Review: DmC: Devil May Cry "Vergil's Downfall" DLC
GAME NAME: DmC: Devil May Cry
DEVELOPER(S): Ninja Theory
PLATFORM(S): PC, PS3, Xbox 360
RELEASE DATE(S): 15 January 2013 (PS3 & Xbox 360) 25 January 2013 (PC)
With that in mind, it shouldn’t come as a surprise that DmC’s first story-based DLC, “Vergil’s Downfall”, is equally as good as its core game.
Taking place after the events of DmC: Devil May Cry -- so, obviously, minor spoilers will be in this review, and major spoilers will slap you in the face if you play the DLC before you finish the base game – “Vergil’s Downfall” places the player in Vergil’s shoes as he recovers from the events that concluded the campaign.
Vergil possesses the same skills and abilities in the DLC that he displays at the end of DmC, but of course, you’ll have to unlock some of those skills and weapons as you fight your way through the six chapters of the DLC.
At the beginning, Vergil’s a very different Nephilim than his brother, Dante; he’s slower in combat, and doesn’t offer a lot of variety when it comes to his initial attacks. While it’s a bit of a jolt as you’ll have to adjust your play-style accordingly, it does help to keep the beat-em-up nature of DmC fresh as you’re forced to explore different ways to make Vergil an efficient killing machine.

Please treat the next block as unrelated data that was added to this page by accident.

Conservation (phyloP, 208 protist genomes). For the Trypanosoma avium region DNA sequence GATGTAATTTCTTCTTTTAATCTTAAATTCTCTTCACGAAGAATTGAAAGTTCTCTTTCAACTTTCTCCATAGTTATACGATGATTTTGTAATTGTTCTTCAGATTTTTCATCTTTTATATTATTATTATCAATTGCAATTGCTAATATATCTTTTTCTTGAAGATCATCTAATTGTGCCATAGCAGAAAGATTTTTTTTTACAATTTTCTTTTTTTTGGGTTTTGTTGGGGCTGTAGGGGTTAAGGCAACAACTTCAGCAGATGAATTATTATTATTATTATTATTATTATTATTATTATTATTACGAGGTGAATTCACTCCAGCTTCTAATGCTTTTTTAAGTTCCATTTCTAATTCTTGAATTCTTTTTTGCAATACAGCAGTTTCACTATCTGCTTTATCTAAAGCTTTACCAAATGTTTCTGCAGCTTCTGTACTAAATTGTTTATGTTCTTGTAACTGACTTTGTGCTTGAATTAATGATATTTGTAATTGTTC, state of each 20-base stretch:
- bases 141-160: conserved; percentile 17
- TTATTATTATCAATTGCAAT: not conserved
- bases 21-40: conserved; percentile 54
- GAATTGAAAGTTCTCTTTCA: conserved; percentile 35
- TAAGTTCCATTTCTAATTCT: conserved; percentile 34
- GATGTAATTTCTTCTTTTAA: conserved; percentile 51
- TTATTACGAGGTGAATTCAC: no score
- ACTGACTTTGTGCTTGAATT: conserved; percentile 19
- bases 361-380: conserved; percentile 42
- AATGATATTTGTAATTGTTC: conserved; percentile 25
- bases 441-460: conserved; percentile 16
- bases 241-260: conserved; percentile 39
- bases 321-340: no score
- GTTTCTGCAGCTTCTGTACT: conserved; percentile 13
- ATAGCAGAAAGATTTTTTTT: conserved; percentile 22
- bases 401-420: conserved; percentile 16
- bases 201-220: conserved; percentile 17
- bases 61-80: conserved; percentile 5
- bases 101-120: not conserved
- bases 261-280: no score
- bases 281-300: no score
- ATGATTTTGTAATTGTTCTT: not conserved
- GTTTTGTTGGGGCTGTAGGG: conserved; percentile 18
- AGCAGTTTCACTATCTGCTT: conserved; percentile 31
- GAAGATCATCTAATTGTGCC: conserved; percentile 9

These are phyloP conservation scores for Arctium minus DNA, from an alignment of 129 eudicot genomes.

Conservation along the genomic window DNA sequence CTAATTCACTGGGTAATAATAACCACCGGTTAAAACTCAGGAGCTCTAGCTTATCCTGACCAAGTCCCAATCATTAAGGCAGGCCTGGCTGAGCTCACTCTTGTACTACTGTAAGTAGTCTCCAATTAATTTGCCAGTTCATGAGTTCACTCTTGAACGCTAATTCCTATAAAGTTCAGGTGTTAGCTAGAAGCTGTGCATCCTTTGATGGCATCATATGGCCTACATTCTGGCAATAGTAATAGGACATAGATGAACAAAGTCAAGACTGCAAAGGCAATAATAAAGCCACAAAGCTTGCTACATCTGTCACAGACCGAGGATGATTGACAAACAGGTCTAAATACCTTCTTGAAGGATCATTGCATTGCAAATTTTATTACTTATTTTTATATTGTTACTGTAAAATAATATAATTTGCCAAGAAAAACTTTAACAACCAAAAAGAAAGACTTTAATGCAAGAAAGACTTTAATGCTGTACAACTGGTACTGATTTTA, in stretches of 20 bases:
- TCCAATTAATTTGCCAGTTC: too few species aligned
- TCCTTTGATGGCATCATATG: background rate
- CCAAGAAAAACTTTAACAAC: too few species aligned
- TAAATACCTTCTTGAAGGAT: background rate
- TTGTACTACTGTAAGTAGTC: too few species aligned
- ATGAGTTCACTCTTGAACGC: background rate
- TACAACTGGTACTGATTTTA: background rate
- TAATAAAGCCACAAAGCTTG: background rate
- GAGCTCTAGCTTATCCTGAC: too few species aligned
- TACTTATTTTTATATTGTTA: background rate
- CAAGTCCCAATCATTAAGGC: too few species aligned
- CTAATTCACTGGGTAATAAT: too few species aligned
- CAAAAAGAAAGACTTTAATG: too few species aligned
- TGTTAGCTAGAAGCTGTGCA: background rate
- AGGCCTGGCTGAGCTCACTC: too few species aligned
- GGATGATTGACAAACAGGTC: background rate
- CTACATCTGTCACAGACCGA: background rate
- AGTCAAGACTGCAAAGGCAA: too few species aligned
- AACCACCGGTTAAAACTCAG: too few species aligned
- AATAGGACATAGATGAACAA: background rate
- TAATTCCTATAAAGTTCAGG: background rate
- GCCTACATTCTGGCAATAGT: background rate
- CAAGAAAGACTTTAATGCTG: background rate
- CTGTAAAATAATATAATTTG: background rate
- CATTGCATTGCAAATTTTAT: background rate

Eventually, Vergil will unlock a Devil and Angel version of his sword, Yamato... and, once you get those skills, it’s all over. Initially slow, the powered-up version of Vergil really becomes a force to be reckoned with. With each newly unlocked skill, you’ll feel that much more powerful, in a way I never felt when controlling Dante.
Story-wise, you can’t fault much with “Vergil’s Downfall”. In a campaign that runs for a good two or three hours, you’ll see how Ninja Theory have meticulously planned Vergil’s titular downfall, and it’ll leave you practically begging for DmC: Devil May Cry’s sequel.
For the most part, cutscenes have been replaced with slick animated sequences that have a style all to their own. While they very much fit the mental state in which Vergil finds himself in, my only complaint is that they were a bit hard to follow at first. For the longest time, I thought I was watching Vergil interact with Dante, when in fact he was communicating with his own shadow self.
On the whole, “Vergil’s Downfall” is well worth the price of admission, and only furthers the quality experience that DmC easily established. It’s hard to go wrong with it.